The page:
“Tomorrow to fresh woods and pastures new.” . . . John Milton
It was almost cruel to leave you as I did Friday, wasn’t it. I thought about that as I was ending that post. Should I go ahead and finish – add 30 more photographs and give you what you really wanted – the farm with the horses grazing free. I did think about it – I promise.
And then I smiled. And I thought about the anticipation that built in me on the ride over on the boat last week with the horses. When we docked, and I watched that first gelding step off the boat, my heart did a little flutter-step. I watched them load up and the trailer doors swing shut. And as we rode those 50 miles to Pickford, my heart continued to beat a little faster than normal. The anticipation of the moment when the horses would be led into that big pasture, when the halters would be lifted over their heads (their halters are never off on the island), and when they would realize they were no longer bound by any means to man – that moment of anticipation was one I wanted you to feel with me. It wasn’t meant to be cruel – on the contrary, aren’t the good things in our lives we have to wait for all the more treasured because of the wait?
But, now as I sit down to write the rest of this journey, I worry that I won’t be able to give you all the joy and emotion of what that day felt like when we did reach the farm. But I will try, and what I miss in words, perhaps I can make up to you in the photographs.
And, we’re off!
I’m sure Randy thought he had been given the worst duty of the year – having to put up with Bree the Blogger for two 100-mile round trips to Pickford. The photos above are a combination of the two trips – the first one over on the 9 a.m. ferry, then another one when we came back to pick up the second group at 11:30. I’ve also combined the photos from the two trips to the farm, meaning we released the first 12 horses, then went back to St. Ignace to pick up 11 more and took them to the farm.
Randy was very gracious and friendly and answered all gazillion of my questions, although at times I’m sure he was thinking, “Good grief! Is there anything about horses that this woman DOES know?” Here’s a few of the new things I picked up on the trips back and forth:
1) The Pickford farms – there are three of them – are the winter home of the Carriage Tour horses, as well as the Grand Hotel “omnibus” and State Park horses.
2) Randy does a lot of training with the horses before they are ever brought to the island. He does this winter and summer because horses are brought back and forth all season. A horse may just not be working out and will be returned to Pickford for more training. There has to be a horse ready to take its place.
3) There are about 20 horses on the island all winter. Two are used for the taxi (only one taxi in the winter), and the rest are used to pull the drays because even in winter, the work of the island continues. Mail has to be brought from the ferries (or plane if the Straits are frozen), as do supplies for the grocery store, restaurants, hotels, and school that remain open.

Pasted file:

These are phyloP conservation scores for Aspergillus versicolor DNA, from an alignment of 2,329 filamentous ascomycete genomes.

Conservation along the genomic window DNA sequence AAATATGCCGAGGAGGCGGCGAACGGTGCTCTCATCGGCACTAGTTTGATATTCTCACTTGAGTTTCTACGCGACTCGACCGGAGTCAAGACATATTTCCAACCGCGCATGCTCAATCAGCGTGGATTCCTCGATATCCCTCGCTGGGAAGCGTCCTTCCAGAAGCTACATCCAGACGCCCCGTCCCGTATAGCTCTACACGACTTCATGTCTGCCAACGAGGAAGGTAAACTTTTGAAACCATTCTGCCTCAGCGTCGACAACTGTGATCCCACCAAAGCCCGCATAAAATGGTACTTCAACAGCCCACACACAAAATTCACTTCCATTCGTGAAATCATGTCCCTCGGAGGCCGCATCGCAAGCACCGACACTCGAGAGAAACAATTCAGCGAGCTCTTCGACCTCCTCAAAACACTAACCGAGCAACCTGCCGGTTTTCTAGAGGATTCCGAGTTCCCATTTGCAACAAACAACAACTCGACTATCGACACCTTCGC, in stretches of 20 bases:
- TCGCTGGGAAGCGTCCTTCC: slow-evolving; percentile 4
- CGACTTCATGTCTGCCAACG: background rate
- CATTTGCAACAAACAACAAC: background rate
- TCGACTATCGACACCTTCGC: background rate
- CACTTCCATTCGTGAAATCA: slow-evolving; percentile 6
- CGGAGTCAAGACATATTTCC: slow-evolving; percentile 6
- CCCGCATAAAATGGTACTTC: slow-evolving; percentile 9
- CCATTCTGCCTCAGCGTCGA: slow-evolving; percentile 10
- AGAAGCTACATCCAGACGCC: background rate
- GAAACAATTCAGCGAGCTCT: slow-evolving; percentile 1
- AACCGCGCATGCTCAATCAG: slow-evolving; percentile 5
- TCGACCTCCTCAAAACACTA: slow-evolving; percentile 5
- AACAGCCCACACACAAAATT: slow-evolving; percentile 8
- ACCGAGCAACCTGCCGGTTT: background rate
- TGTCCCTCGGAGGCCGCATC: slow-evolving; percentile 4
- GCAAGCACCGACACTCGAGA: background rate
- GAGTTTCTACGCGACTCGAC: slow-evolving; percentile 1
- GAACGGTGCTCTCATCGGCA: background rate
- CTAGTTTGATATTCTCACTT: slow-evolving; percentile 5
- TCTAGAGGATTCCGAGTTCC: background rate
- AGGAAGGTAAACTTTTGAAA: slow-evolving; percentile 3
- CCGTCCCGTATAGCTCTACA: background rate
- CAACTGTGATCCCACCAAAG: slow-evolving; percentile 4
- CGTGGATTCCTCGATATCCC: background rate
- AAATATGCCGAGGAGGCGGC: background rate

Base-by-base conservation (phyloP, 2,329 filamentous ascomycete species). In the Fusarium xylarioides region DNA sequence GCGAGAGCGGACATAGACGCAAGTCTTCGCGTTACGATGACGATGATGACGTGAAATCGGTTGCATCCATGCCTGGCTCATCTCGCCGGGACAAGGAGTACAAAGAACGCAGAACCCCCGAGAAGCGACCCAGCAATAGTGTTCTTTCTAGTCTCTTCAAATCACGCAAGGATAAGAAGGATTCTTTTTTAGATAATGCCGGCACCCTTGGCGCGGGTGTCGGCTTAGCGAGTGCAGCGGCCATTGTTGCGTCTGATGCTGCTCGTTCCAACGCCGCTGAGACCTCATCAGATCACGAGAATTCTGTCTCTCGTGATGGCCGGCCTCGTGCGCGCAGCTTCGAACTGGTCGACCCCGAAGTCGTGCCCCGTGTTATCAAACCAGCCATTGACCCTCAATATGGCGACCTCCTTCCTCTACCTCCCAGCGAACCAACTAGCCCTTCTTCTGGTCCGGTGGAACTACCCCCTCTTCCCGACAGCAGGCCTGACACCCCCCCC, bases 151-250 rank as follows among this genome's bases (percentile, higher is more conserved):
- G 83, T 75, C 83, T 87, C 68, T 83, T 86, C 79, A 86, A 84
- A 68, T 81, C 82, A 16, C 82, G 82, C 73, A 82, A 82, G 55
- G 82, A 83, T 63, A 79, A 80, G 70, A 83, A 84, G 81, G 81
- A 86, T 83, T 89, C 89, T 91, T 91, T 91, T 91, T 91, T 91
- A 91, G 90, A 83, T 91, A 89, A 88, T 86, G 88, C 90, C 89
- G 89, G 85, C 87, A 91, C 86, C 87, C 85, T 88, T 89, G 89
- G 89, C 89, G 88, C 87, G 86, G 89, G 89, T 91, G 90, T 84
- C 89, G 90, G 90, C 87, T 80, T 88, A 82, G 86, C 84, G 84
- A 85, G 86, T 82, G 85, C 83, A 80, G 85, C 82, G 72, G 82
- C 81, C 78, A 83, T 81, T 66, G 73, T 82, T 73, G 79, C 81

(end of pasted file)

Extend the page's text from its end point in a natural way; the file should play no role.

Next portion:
4) Additional horses are brought to the island over the winter during peak times – Christmas and New Year’s – when more visitors arrive.
5) Let’s say a horse learns to be the right-hand side horse in a two-horse hitch team. Can he also work on the left? “Sometimes,” Randy said, “but there are some that can never change over.”
6) Not only do the horses know where they’re going when they are turned out into the pasture on the island without their shoes for the first time, but they also know by the changes that occur toward the end of the season. Randy said they know that when the weather begins to cool, and they are working an easier schedule, their days on the island are coming to an end for another year.
7) I asked what determines which horses remain on the island for the winter. “Some of it is temperament,” Randy said. “They have to be able to adjust from the relative ‘quiet’ of bikes to the ‘racket’ of snowmobiles. Some can make the adjustment, some can’t. When we find a horse that isn’t bothered by all that extra noise, we tag him as a possible winter horse.”
8) Only the draft horses (Belgians and Percherons) stay outside all winter. The others are brought in at night and during really bad weather.
What a delight it was to watch the horses wander, in groups of two and three, around that pasture – nibbling on the grass, playfully trotting over to say “hi” to a friend, lifting their heads and feeling the wind ripple across their backs and over their ears. I wonder what they thought that first morning when they awake free – no noisy barn workers or drivers, no harnesses thrown over their heads or bridles put in their mouths. Instead they awoke, as their ancestors did before them – on the open plain – to a morning quiet except for the singing of birds and the whisper of the long grass shifting in the breeze. Perhaps they strolled down to the river for a sip of clear, cold water and then came back soon to find, in addition to the grass, bales of hay for their dining pleasure. To them, it had to be like Heaven on earth.
Enjoy your rest, sweet giants. And in the Spring, come back to us fat and healthy and refreshed. We’ll be waiting.
My sincere thanks to Doc Al for setting up this trip and to Dale Peterson and Randy Hall for your gracious hospitality. And a special thanks to Dr. Bill Chambers, who has allowed me to ride along – not only on this trip – but also last year when I wrote the stories about taxi and Carriage Tour drivers.
“I have seen things so beautiful that they brought tears to my eyes. Yet, none of them can match the gracefulness and beauty of horses running free.” . . . Anonymous